In September 2018, aka the Before times, organizational psychologist Adam Grant tweeted:
Work-life balance sets an unrealistic expectation of keeping different roles in steady equilibrium. Instead, strive for a work-life rhythm. Each week has a repeating pattern of beats — job, family, friends, health, hobbies — that vary in accent and duration.
I couldn’t agree more. Ever since the term “work-life balance” entered the modern lexicon, not to mention, became a popular hashtag (used over 2 million times on Instagram alone, as of the writing of this story), it’s created a myth of the perfectly balanced professional, who thrives at work while clocking out every day at the same time, and of course, never missing her kids’ soccer practice. But as any entrepreneur knows, no day is the same. Especially since the beginning of the Covid-19 pandemic, as markets have shifted at an unpredictable speed, searching for the ideal formula for work-life balance is not only unrealistic — I’d say it’s a waste of time. And if you, like me, are running your business from home and helping to school two small children, you don’t have a minute to waste.
That’s why I think it’s high-time to address the hype surrounding work-life balance and figure out a better way to thrive in both your entrepreneurial and personal life — at least on most days. Here, a few of the most common #worklifebalance myths, debunked, and what to do instead.
Myth 1: Copy the approach that worked for another successful entrepreneur
In our world dominated by social media and rife with never-ending comparisons, it’s tempting to see what seemingly worked for another successful entrepreneur and try to replicate their formula for success. But if I’ve learned anything in over 15 years of running Jotform and overseeing over 290 employees, it’s that everyone has different priorities. That being the case, each person should aim to a lot of their time according to their personal values and priorities. It begins with taking the time to reflect on what matters most to you.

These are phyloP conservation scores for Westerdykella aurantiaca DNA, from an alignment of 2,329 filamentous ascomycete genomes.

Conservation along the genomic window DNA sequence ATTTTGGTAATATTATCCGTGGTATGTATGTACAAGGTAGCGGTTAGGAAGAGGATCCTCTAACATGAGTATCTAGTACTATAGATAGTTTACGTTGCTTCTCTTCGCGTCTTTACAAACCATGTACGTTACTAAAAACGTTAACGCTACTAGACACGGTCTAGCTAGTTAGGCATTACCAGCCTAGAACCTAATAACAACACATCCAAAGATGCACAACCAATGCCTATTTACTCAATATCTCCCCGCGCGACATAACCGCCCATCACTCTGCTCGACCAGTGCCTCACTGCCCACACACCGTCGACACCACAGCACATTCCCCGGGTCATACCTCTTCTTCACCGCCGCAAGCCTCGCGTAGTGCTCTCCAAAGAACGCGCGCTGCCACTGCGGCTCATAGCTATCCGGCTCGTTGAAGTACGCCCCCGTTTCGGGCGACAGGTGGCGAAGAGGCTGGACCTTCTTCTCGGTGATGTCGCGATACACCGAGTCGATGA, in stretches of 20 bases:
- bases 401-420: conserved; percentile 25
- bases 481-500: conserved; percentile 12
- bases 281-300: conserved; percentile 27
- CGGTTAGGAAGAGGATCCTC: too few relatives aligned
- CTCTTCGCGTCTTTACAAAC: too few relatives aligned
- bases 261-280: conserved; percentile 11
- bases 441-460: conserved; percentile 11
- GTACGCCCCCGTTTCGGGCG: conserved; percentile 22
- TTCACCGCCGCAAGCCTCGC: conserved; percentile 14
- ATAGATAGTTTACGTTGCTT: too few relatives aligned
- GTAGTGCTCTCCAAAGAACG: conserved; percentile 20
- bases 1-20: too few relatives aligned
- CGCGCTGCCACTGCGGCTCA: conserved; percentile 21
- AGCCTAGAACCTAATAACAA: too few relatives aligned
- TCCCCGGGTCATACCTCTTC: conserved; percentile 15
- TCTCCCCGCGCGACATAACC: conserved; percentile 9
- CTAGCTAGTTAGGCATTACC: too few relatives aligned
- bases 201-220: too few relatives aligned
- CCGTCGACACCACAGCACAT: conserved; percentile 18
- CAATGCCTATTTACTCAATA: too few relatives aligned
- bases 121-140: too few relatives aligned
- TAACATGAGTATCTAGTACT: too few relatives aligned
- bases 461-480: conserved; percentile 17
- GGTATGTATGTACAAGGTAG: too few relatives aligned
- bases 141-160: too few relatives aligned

Take Anne Wojcicki — the 23andMe co-founder and CEO has made no secret of her devotion to spending time with her children. She’s also been transparent about the quirky ways she finds to have more time with them, all while running one of the most innovative companies in the world. For example, she has said that sometimes, she lets her kids wear their clothes to bed because it saves time in the morning. Why waste precious waffle time when you can pick and prep your clothes the night before?
Twitter CEO Jack Dorsey, on the other hand, is a big believer in the value of finding some centeredness. That’s why when he can escape the work world, he’s chosen to spend time alone — very alone, on a 10-day silent retreats in Myanmar. One person’s nightmare can be another person’s dream (silent) vacation.
For Marcia Kilgore, a serial entrepreneur who most recently launched her fifth company, Beauty Pie, family always comes first. As she said in one interview: “I lived by the deathbed rule. On my deathbed, which would I regret more, missing one of my son’s school plays, or missing a finance meeting?”